Home News Thursday News, June 10th

Thursday News, June 10th


Thousands Enjoy Touring Dairy Farm Open House

(Le Mars) — Several thousand people took the opportunity to tour the Perry Creek Dairy farm Wednesday as it hosted an open house. Lt. Governor Adam Gregg was on hand to read a proclamation that was signed by Governor Kim Reynolds, acknowledging the importance of the dairy industry to the state’s

Following the reading of the proclamation, Lt. Governor Gregg answered questions from the news media, then took a tour of the dairy farm facilities.
Lt. Governor Gregg reiterated the importance of the dairy industry to the state’s economy.

Gregg says events such as the Perry Creek Dairy open house are important to educate consumers as to the origin of their food.

The Lt. Governor says open house events like the one held Wednesday show consumers not only the origin of their food, but it also displays the humane care taken by producers for their dairy herds. Gregg calls it a smart move to show the public what happens at the farms.

Gregg toured the farm and says he couldn’t pass up the opportunity to enjoy some soft-serve ice cream.




Feenstra Says OMB’s Policies Will Hurt Farmers And Small Businesses

(Le Mars) — Republican 4th U-S District Congressman Randy Feenstra visited the Perry Creek dairy farm during its open house. Feenstra informed KLEM news that he recently met with the Director of the Office and Management and Budget to plead with the director to make changes as it relates to estate inheritance tax and capital gains tax, saying the current ruling is problematic for farmers and everyone in agriculture, and small businesses.

Congressman Randy Feenstra visits with Perry Creek Dairy General Manager, Kurt Wierda.  Mitch Schulte with the Midwest Dairy Association looks on.

The Iowa Congressman says he is troubled with the proposed amount of spending advocated by the Biden Administration, and he would still like to see the federal government follow the path of many state governments and submit a balanced budget.

Feenstra serves on the House Agriculture Committee and says he is troubled with plant-based beverages such as Soymilk, Rice Milk, and Almond Milk that pass themselves off as milk. Feenstra says he would like to see new regulations implemented having only liquid dairy products be able to label itself as “milk.”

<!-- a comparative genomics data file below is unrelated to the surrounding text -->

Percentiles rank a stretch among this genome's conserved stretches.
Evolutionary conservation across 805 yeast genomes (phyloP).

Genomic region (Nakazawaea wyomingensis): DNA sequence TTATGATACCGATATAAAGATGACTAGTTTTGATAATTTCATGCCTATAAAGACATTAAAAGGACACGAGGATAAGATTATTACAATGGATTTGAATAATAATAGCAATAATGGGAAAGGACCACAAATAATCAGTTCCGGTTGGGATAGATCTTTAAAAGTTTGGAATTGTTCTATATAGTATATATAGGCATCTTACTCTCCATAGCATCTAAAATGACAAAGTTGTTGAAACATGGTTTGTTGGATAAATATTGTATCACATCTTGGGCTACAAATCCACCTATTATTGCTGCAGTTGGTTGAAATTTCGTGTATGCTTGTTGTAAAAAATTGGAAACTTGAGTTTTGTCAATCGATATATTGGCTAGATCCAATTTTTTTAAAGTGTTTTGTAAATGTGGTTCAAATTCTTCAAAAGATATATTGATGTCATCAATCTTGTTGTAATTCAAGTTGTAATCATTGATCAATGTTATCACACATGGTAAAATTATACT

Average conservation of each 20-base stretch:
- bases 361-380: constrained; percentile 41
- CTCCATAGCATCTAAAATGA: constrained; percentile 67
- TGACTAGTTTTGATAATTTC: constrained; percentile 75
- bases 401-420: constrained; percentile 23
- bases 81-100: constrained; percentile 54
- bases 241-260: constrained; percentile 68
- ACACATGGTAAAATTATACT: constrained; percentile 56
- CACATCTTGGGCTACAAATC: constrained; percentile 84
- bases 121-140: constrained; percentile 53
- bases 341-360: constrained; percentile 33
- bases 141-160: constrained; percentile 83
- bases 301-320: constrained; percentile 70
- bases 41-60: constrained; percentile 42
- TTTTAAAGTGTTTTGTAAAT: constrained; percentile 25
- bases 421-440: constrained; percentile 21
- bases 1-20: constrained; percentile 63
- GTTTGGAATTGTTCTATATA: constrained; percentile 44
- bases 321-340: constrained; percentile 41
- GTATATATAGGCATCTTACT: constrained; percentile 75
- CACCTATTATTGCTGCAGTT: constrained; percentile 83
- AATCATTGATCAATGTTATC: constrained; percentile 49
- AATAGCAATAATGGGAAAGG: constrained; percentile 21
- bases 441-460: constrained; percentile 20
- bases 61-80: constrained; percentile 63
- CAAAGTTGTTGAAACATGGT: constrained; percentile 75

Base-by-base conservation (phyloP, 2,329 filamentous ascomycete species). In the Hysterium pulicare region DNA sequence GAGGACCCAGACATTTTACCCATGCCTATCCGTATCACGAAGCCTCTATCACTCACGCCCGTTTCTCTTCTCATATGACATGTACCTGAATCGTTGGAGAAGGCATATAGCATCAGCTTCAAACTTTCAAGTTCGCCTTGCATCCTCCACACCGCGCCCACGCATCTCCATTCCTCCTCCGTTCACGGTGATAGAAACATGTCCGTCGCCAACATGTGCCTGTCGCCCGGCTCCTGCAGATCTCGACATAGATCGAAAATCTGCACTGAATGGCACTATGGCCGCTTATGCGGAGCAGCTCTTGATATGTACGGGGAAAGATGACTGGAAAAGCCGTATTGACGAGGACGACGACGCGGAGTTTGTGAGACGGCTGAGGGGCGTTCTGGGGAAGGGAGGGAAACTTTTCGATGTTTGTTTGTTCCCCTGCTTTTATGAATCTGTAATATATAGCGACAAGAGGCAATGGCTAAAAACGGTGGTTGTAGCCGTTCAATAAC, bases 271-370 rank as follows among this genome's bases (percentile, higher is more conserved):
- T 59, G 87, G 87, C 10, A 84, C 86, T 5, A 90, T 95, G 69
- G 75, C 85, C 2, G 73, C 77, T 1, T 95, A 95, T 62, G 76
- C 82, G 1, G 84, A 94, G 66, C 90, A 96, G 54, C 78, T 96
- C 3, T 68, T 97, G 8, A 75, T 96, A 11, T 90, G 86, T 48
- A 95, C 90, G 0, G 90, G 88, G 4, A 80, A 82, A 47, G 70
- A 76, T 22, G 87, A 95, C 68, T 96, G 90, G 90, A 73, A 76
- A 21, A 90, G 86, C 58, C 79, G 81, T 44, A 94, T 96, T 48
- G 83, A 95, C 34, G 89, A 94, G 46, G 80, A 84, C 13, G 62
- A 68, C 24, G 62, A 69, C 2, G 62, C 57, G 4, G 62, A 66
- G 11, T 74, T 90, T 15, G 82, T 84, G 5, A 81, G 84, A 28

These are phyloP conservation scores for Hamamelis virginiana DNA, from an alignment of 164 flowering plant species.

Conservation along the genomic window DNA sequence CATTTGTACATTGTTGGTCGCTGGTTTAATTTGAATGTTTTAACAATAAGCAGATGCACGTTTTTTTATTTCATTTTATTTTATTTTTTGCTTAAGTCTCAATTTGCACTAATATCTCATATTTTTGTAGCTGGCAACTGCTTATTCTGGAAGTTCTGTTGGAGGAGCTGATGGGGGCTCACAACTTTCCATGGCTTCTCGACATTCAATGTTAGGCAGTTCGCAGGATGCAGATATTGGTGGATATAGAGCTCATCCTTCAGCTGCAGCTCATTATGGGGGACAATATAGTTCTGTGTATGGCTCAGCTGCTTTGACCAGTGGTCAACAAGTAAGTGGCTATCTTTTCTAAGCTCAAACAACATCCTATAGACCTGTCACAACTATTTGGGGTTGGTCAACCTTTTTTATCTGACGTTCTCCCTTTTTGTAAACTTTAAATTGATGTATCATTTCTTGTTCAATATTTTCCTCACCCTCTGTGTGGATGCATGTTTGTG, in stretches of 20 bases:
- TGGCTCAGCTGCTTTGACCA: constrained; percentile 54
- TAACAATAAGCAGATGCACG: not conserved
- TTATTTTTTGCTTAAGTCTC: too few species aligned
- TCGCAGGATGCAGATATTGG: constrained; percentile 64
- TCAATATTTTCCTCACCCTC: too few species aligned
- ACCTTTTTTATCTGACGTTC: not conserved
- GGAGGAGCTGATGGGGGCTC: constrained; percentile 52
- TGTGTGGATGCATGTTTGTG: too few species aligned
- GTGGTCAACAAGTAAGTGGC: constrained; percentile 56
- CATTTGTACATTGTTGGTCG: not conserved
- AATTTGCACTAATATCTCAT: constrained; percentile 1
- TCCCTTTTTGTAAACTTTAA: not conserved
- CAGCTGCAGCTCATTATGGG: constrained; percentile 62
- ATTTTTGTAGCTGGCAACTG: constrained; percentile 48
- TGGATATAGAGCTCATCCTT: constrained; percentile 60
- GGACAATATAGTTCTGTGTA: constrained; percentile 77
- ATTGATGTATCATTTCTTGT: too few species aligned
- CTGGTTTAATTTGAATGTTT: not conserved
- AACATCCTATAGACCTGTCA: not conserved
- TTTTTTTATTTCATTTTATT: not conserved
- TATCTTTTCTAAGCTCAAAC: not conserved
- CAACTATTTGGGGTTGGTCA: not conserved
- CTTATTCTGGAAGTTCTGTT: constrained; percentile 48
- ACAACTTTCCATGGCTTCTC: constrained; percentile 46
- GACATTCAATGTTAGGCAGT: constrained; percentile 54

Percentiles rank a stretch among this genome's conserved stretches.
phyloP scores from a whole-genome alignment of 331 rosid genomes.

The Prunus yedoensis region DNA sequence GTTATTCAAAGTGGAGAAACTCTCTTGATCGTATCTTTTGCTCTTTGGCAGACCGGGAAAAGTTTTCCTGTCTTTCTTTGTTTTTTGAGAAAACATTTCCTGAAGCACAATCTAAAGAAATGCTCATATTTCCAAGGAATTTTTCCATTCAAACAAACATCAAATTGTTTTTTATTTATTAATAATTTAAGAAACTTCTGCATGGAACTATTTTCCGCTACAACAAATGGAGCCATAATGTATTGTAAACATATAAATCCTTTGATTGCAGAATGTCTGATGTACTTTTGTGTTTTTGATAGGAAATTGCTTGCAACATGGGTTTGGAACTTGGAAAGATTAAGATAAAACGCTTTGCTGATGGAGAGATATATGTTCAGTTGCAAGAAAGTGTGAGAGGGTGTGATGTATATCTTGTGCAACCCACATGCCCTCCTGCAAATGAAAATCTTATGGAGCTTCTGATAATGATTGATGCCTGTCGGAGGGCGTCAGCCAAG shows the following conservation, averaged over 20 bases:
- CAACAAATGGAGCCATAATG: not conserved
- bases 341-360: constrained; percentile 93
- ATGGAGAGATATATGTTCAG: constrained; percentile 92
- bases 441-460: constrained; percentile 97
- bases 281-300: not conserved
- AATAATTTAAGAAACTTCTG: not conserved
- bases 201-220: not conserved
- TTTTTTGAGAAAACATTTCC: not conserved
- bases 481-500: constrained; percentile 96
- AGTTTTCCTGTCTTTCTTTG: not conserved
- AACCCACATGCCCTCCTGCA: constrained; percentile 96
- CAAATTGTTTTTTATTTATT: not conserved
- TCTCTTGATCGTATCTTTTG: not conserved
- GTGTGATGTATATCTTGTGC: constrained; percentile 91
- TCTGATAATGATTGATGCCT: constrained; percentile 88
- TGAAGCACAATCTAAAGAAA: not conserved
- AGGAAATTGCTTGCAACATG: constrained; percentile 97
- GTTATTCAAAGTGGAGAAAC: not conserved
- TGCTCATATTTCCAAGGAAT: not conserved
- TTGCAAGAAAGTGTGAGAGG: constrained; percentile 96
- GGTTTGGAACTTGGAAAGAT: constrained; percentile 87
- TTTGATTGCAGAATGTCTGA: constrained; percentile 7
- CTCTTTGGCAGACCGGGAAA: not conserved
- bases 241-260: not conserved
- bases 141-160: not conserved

Feenstra says he is proud of the Iowa dairy industry, and commends them for delivering a wholesome nutritious product to consumers’ tables day-in and day-out.




State Auditor Visits Dairy Farm Open House

(Le Mars) — State Auditor Rob Sand made a visit to northwest Iowa. Sand says he accepted an invitation to attend the Perry Creek Dairy Farm open house on Wednesday. Sand says it was a fun way to visit the area, and to visit with many people.

Sand says he was able to gain some valuable information by visiting with the people that attended the dairy farm open house.

The State Auditor has contemplated whether he would like to run for the governor’s position under the Democrat ticket, or make another run for the position of State Auditor. One position he is convinced that he doesn’t wish to pursue is U-S Senator.




Inmate Accused of Murdering Anamosa Prison Workers to Stand Trial June 22

(Cedar Rapids, IA) — One of the inmates accused of murdering two Anamosa prison employees is scheduled to go on trial later this month. The trial for Thomas Woodard will be held in Linn County starting June 22nd. Michael Dutcher, the other inmate charged in the case, is currently scheduled to go on trial in Jones County. Prosecutors say the two men were trying to escape when they killed 59-year-old Lorena Schulte, a registered nurse, and 46-year-old correctional officer Robert McFarland. Both face first-degree murder, second-degree kidnapping, and attempted murder charges.




Ernst Critical of President Biden’s Proposed Budget For Military

(Washington, DC) — U-S Senator Joni Ernst says President Biden has proposed a federal budget that would spend too little on the military and too much on the Internal Revenue Service. The Iowa Republican asked today (Wednesday) on the Senate floor, “Who does the president think he will be able to call on